Countrywide, AIG units in legal battle

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A legal battle between units of Countrywide Financial Corp. and American International Group Inc. could provide a rare window into the collapse of the financial and real estate markets.

In a lawsuit filed this week, Countrywide Home Loans Inc. complained that the insurer didn’t cover more than $43 million in losses from failed real estate loans, many of which were bundled and sold as securities -- even though Countrywide paid more than $342 million in premiums to insure the loans.

“This is a lawsuit between two of the most vilified companies in America,” said Kurt Eggert, a Chapman Law School professor who has closely monitored the lending crisis. “There’s been a lot of finger-pointing at Countrywide and certainly AIG for their roles in this.”


Eggert added, “Here Countrywide displays a huge amount of chutzpah because it’s suing because its loans went bad, and it claims United Guaranty should have done better underwriting, when it’s the failing of underwriting by loan originators that got us into this stuff.”

Executives at the AIG unit, North Carolina-based United Guaranty Mortgage Indemnity Co., and Countrywide, based in Calabasas, declined to comment. The lawsuit was filed Wednesday in Los Angeles County Superior Court.

Countrywide grew to become the largest residential lender in the country as it expanded into the kinds of mortgages now experiencing the highest rates of default. These included subprime loans made to borrowers with bad credit or heavy debt loads.

Critics complained that Countrywide systematically steered borrowers into loans they could not afford, then bundled the loans and sold them for profit as securities. By insuring the loans, Countrywide was able to improve the ratings it received from rating agencies, making the securities more attractive to mortgage bond investors.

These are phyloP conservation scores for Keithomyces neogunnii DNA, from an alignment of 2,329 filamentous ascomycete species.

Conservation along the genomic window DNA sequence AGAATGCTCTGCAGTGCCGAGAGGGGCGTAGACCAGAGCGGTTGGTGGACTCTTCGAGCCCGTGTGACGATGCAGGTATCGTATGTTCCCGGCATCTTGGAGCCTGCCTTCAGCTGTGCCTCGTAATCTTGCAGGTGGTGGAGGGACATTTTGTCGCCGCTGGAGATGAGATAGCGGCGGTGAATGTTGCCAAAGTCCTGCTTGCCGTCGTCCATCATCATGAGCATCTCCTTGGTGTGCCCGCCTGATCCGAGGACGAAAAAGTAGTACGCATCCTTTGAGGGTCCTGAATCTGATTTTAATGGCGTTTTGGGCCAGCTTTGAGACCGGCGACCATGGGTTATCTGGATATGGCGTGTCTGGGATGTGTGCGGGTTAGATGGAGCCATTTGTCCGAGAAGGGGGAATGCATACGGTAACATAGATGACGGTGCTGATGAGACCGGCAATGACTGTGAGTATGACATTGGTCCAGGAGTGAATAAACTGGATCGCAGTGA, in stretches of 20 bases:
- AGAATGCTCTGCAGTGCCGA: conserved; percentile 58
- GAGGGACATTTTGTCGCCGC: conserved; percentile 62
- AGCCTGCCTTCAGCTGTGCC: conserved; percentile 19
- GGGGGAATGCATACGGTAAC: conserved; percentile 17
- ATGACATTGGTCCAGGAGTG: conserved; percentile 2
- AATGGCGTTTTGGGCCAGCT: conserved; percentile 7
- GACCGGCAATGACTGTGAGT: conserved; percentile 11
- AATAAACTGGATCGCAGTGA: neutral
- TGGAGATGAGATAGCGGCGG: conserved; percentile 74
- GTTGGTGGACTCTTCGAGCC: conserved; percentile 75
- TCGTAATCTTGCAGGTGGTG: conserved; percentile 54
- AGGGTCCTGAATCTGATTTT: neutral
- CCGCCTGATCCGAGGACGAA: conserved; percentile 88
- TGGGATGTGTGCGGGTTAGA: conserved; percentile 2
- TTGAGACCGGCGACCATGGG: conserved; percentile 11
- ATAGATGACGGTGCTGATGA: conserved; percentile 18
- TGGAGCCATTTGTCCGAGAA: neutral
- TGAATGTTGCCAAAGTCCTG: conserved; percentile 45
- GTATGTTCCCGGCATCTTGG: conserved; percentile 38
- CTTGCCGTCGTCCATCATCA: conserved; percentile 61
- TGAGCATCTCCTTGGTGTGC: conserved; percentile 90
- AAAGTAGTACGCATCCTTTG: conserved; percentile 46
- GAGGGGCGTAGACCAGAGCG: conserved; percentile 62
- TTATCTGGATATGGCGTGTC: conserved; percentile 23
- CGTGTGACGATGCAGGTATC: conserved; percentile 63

Bank of America Corp., which acquired Countrywide last year, said in a regulatory filing that the Securities and Exchange Commission was conducting a formal inquiry into the lender and that it had responded to subpoenas from the federal agency.

In its lawsuit, Countrywide said it made significant disclosures to United Guaranty about borrowers’ credit histories and property appraisals. “United Guaranty understood firsthand the risks associated with the mortgage lending business,” the lawsuit said.


Countrywide was also a focus of attention Thursday in Washington, where Rep. Darrell Issa (R-Vista) released a 63-page report detailing the company’s practice of giving discounted mortgages to influential people, particularly key lawmakers, staffers and other government officials.

Several prominent politicians participated in Countrywide’s VIP program, including Sens. Christopher J. Dodd (D-Conn.) and Kent Conrad (D-N.D.).

The VIP program, which was extended to friends of former Countrywide Chief Executive Angelo R. Mozilo, their families and others, also included a wide range of people with connections or potential influence, including actors Ed McMahon, Roy Scheider and Uma Thurman; a Malibu sheriff’s deputy; and two Los Angeles Times advertising executives, Andrew Bunnin and Jeffrey Young, the report said.

Bunnin, an advertising manager for The Times in 2004, said Thursday that he was referred to Countrywide’s VIP unit by his cousin, who knew Mozillo. Bunnin, who left the newspaper later that year, said he was told that the VIP unit simply offered better service.

Bunnin said he was never asked for any favors from his job at The Times.

“The whole connection was through my cousin,” he said. “It wasn’t because of the L.A. Times.”

Young, in the market for a mortgage at about the same time, said Bunnin referred him to Countrywide.


“I can’t even recall the words ‘VIP program’ coming out,” said Young, who was then The Times’ director of national advertising. He now is a retail sales manager for The Times.

Bank of America spokesman Rick Simon said the company had eliminated Countrywide’s VIP Lending Program.


Times staff writer E. Scott Reckard contributed to this report.